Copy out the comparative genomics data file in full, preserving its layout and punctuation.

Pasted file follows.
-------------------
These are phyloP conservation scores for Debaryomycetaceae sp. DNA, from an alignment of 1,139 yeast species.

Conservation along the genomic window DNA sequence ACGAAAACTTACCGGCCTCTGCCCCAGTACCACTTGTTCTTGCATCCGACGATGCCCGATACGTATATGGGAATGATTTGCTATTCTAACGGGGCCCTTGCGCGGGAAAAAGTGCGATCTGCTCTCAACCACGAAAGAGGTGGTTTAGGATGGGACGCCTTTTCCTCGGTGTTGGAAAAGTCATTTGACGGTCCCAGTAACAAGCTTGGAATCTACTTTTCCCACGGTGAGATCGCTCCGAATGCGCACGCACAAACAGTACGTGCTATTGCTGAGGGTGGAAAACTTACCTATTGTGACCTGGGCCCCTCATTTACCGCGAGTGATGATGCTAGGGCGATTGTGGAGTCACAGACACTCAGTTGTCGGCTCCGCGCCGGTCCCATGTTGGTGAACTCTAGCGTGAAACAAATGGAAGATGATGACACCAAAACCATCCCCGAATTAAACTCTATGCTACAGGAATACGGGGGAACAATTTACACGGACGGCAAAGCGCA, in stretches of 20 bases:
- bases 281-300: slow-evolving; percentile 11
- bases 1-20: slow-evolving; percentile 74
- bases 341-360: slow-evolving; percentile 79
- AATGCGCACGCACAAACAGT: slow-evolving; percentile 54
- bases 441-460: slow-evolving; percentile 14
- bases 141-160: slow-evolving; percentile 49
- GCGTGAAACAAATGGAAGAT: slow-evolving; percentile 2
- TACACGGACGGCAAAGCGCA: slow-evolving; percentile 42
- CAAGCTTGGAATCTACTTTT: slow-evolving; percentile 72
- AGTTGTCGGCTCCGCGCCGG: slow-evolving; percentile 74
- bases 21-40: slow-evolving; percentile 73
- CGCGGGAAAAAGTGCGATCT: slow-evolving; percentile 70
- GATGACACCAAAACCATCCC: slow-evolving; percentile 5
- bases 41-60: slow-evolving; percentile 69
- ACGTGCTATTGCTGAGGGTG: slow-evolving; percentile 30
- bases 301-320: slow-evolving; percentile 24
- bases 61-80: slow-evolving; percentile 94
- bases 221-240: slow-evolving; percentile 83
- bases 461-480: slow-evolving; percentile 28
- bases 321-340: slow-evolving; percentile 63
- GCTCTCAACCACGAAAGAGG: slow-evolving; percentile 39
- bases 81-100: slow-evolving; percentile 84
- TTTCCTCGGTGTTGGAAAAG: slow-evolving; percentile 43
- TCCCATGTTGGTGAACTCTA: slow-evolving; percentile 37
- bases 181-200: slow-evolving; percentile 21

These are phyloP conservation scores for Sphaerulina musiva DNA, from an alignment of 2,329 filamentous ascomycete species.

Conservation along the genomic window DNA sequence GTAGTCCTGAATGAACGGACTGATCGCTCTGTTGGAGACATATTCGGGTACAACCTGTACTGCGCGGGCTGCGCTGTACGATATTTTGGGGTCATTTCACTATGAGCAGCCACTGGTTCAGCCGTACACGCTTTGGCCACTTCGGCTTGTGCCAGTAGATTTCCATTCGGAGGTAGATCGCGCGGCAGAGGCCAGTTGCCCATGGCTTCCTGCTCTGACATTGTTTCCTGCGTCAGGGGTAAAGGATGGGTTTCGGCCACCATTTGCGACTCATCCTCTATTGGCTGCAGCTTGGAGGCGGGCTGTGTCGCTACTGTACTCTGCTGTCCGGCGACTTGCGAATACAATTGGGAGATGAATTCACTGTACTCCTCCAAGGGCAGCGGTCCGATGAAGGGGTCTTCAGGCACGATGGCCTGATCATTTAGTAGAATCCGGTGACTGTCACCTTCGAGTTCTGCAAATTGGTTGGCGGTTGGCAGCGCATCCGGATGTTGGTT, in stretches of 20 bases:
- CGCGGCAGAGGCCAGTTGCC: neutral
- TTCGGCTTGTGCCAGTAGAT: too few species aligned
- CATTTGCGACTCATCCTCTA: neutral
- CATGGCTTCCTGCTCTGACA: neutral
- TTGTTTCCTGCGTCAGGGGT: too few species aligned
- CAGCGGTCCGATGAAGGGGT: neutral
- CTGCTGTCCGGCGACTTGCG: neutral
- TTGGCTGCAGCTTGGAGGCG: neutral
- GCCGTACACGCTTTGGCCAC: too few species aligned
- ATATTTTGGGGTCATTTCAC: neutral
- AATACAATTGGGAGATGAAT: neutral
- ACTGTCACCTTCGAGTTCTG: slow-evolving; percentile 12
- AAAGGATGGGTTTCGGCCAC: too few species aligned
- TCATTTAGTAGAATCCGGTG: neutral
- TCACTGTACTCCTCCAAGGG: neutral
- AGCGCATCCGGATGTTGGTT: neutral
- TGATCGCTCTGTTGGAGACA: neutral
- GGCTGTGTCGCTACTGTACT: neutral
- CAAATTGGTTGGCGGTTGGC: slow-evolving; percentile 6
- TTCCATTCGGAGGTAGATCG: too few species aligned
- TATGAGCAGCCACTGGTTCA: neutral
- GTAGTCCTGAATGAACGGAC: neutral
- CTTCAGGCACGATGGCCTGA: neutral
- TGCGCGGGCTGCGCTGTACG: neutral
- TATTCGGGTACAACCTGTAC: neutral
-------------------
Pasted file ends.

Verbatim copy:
These are phyloP conservation scores for Debaryomycetaceae sp. DNA, from an alignment of 1,139 yeast species.

Conservation along the genomic window DNA sequence ACGAAAACTTACCGGCCTCTGCCCCAGTACCACTTGTTCTTGCATCCGACGATGCCCGATACGTATATGGGAATGATTTGCTATTCTAACGGGGCCCTTGCGCGGGAAAAAGTGCGATCTGCTCTCAACCACGAAAGAGGTGGTTTAGGATGGGACGCCTTTTCCTCGGTGTTGGAAAAGTCATTTGACGGTCCCAGTAACAAGCTTGGAATCTACTTTTCCCACGGTGAGATCGCTCCGAATGCGCACGCACAAACAGTACGTGCTATTGCTGAGGGTGGAAAACTTACCTATTGTGACCTGGGCCCCTCATTTACCGCGAGTGATGATGCTAGGGCGATTGTGGAGTCACAGACACTCAGTTGTCGGCTCCGCGCCGGTCCCATGTTGGTGAACTCTAGCGTGAAACAAATGGAAGATGATGACACCAAAACCATCCCCGAATTAAACTCTATGCTACAGGAATACGGGGGAACAATTTACACGGACGGCAAAGCGCA, in stretches of 20 bases:
- bases 281-300: slow-evolving; percentile 11
- bases 1-20: slow-evolving; percentile 74
- bases 341-360: slow-evolving; percentile 79
- AATGCGCACGCACAAACAGT: slow-evolving; percentile 54
- bases 441-460: slow-evolving; percentile 14
- bases 141-160: slow-evolving; percentile 49
- GCGTGAAACAAATGGAAGAT: slow-evolving; percentile 2
- TACACGGACGGCAAAGCGCA: slow-evolving; percentile 42
- CAAGCTTGGAATCTACTTTT: slow-evolving; percentile 72
- AGTTGTCGGCTCCGCGCCGG: slow-evolving; percentile 74
- bases 21-40: slow-evolving; percentile 73
- CGCGGGAAAAAGTGCGATCT: slow-evolving; percentile 70
- GATGACACCAAAACCATCCC: slow-evolving; percentile 5
- bases 41-60: slow-evolving; percentile 69
- ACGTGCTATTGCTGAGGGTG: slow-evolving; percentile 30
- bases 301-320: slow-evolving; percentile 24
- bases 61-80: slow-evolving; percentile 94
- bases 221-240: slow-evolving; percentile 83
- bases 461-480: slow-evolving; percentile 28
- bases 321-340: slow-evolving; percentile 63
- GCTCTCAACCACGAAAGAGG: slow-evolving; percentile 39
- bases 81-100: slow-evolving; percentile 84
- TTTCCTCGGTGTTGGAAAAG: slow-evolving; percentile 43
- TCCCATGTTGGTGAACTCTA: slow-evolving; percentile 37
- bases 181-200: slow-evolving; percentile 21

These are phyloP conservation scores for Sphaerulina musiva DNA, from an alignment of 2,329 filamentous ascomycete species.

Conservation along the genomic window DNA sequence GTAGTCCTGAATGAACGGACTGATCGCTCTGTTGGAGACATATTCGGGTACAACCTGTACTGCGCGGGCTGCGCTGTACGATATTTTGGGGTCATTTCACTATGAGCAGCCACTGGTTCAGCCGTACACGCTTTGGCCACTTCGGCTTGTGCCAGTAGATTTCCATTCGGAGGTAGATCGCGCGGCAGAGGCCAGTTGCCCATGGCTTCCTGCTCTGACATTGTTTCCTGCGTCAGGGGTAAAGGATGGGTTTCGGCCACCATTTGCGACTCATCCTCTATTGGCTGCAGCTTGGAGGCGGGCTGTGTCGCTACTGTACTCTGCTGTCCGGCGACTTGCGAATACAATTGGGAGATGAATTCACTGTACTCCTCCAAGGGCAGCGGTCCGATGAAGGGGTCTTCAGGCACGATGGCCTGATCATTTAGTAGAATCCGGTGACTGTCACCTTCGAGTTCTGCAAATTGGTTGGCGGTTGGCAGCGCATCCGGATGTTGGTT, in stretches of 20 bases:
- CGCGGCAGAGGCCAGTTGCC: neutral
- TTCGGCTTGTGCCAGTAGAT: too few species aligned
- CATTTGCGACTCATCCTCTA: neutral
- CATGGCTTCCTGCTCTGACA: neutral
- TTGTTTCCTGCGTCAGGGGT: too few species aligned
- CAGCGGTCCGATGAAGGGGT: neutral
- CTGCTGTCCGGCGACTTGCG: neutral
- TTGGCTGCAGCTTGGAGGCG: neutral
- GCCGTACACGCTTTGGCCAC: too few species aligned
- ATATTTTGGGGTCATTTCAC: neutral
- AATACAATTGGGAGATGAAT: neutral
- ACTGTCACCTTCGAGTTCTG: slow-evolving; percentile 12
- AAAGGATGGGTTTCGGCCAC: too few species aligned
- TCATTTAGTAGAATCCGGTG: neutral
- TCACTGTACTCCTCCAAGGG: neutral
- AGCGCATCCGGATGTTGGTT: neutral
- TGATCGCTCTGTTGGAGACA: neutral
- GGCTGTGTCGCTACTGTACT: neutral
- CAAATTGGTTGGCGGTTGGC: slow-evolving; percentile 6
- TTCCATTCGGAGGTAGATCG: too few species aligned
- TATGAGCAGCCACTGGTTCA: neutral
- GTAGTCCTGAATGAACGGAC: neutral
- CTTCAGGCACGATGGCCTGA: neutral
- TGCGCGGGCTGCGCTGTACG: neutral
- TATTCGGGTACAACCTGTAC: neutral